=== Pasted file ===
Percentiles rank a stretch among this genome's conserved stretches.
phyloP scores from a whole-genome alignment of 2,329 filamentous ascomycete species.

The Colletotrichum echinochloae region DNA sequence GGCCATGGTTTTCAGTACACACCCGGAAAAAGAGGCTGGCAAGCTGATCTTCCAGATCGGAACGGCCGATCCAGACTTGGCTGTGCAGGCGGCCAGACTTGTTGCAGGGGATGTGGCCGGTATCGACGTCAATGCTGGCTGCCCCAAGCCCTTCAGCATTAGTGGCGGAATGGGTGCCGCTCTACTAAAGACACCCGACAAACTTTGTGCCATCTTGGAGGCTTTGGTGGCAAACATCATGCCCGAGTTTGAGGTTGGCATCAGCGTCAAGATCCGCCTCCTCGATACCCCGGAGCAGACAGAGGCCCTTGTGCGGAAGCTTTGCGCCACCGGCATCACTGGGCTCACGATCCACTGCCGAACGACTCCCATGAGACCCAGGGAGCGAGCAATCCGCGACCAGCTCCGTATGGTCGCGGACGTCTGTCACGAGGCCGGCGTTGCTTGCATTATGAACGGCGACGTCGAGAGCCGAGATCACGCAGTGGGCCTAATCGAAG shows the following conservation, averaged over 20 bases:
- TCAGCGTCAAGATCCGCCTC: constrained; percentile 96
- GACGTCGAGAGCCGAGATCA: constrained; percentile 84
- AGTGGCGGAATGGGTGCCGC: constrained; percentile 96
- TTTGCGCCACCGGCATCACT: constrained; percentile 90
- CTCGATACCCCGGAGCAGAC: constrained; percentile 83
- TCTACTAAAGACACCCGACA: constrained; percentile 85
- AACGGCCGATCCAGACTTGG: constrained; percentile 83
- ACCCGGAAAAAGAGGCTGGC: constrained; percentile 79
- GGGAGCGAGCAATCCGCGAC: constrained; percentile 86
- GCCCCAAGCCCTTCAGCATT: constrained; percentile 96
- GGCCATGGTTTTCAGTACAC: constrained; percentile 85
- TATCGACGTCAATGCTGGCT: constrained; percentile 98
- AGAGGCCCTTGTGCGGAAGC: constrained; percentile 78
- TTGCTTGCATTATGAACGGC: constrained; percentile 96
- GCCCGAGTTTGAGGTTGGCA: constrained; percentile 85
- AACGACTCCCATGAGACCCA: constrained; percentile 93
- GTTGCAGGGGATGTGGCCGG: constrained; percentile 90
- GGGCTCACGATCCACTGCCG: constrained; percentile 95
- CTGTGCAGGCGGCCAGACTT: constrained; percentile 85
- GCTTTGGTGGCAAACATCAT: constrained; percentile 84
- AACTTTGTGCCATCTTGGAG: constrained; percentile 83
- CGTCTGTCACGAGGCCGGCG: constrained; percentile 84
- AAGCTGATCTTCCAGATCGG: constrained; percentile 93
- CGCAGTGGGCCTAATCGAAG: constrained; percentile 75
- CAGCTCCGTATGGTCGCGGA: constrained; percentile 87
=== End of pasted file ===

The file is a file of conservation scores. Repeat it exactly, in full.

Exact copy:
Percentiles rank a stretch among this genome's conserved stretches.
phyloP scores from a whole-genome alignment of 2,329 filamentous ascomycete species.

The Colletotrichum echinochloae region DNA sequence GGCCATGGTTTTCAGTACACACCCGGAAAAAGAGGCTGGCAAGCTGATCTTCCAGATCGGAACGGCCGATCCAGACTTGGCTGTGCAGGCGGCCAGACTTGTTGCAGGGGATGTGGCCGGTATCGACGTCAATGCTGGCTGCCCCAAGCCCTTCAGCATTAGTGGCGGAATGGGTGCCGCTCTACTAAAGACACCCGACAAACTTTGTGCCATCTTGGAGGCTTTGGTGGCAAACATCATGCCCGAGTTTGAGGTTGGCATCAGCGTCAAGATCCGCCTCCTCGATACCCCGGAGCAGACAGAGGCCCTTGTGCGGAAGCTTTGCGCCACCGGCATCACTGGGCTCACGATCCACTGCCGAACGACTCCCATGAGACCCAGGGAGCGAGCAATCCGCGACCAGCTCCGTATGGTCGCGGACGTCTGTCACGAGGCCGGCGTTGCTTGCATTATGAACGGCGACGTCGAGAGCCGAGATCACGCAGTGGGCCTAATCGAAG shows the following conservation, averaged over 20 bases:
- TCAGCGTCAAGATCCGCCTC: constrained; percentile 96
- GACGTCGAGAGCCGAGATCA: constrained; percentile 84
- AGTGGCGGAATGGGTGCCGC: constrained; percentile 96
- TTTGCGCCACCGGCATCACT: constrained; percentile 90
- CTCGATACCCCGGAGCAGAC: constrained; percentile 83
- TCTACTAAAGACACCCGACA: constrained; percentile 85
- AACGGCCGATCCAGACTTGG: constrained; percentile 83
- ACCCGGAAAAAGAGGCTGGC: constrained; percentile 79
- GGGAGCGAGCAATCCGCGAC: constrained; percentile 86
- GCCCCAAGCCCTTCAGCATT: constrained; percentile 96
- GGCCATGGTTTTCAGTACAC: constrained; percentile 85
- TATCGACGTCAATGCTGGCT: constrained; percentile 98
- AGAGGCCCTTGTGCGGAAGC: constrained; percentile 78
- TTGCTTGCATTATGAACGGC: constrained; percentile 96
- GCCCGAGTTTGAGGTTGGCA: constrained; percentile 85
- AACGACTCCCATGAGACCCA: constrained; percentile 93
- GTTGCAGGGGATGTGGCCGG: constrained; percentile 90
- GGGCTCACGATCCACTGCCG: constrained; percentile 95
- CTGTGCAGGCGGCCAGACTT: constrained; percentile 85
- GCTTTGGTGGCAAACATCAT: constrained; percentile 84
- AACTTTGTGCCATCTTGGAG: constrained; percentile 83
- CGTCTGTCACGAGGCCGGCG: constrained; percentile 84
- AAGCTGATCTTCCAGATCGG: constrained; percentile 93
- CGCAGTGGGCCTAATCGAAG: constrained; percentile 75
- CAGCTCCGTATGGTCGCGGA: constrained; percentile 87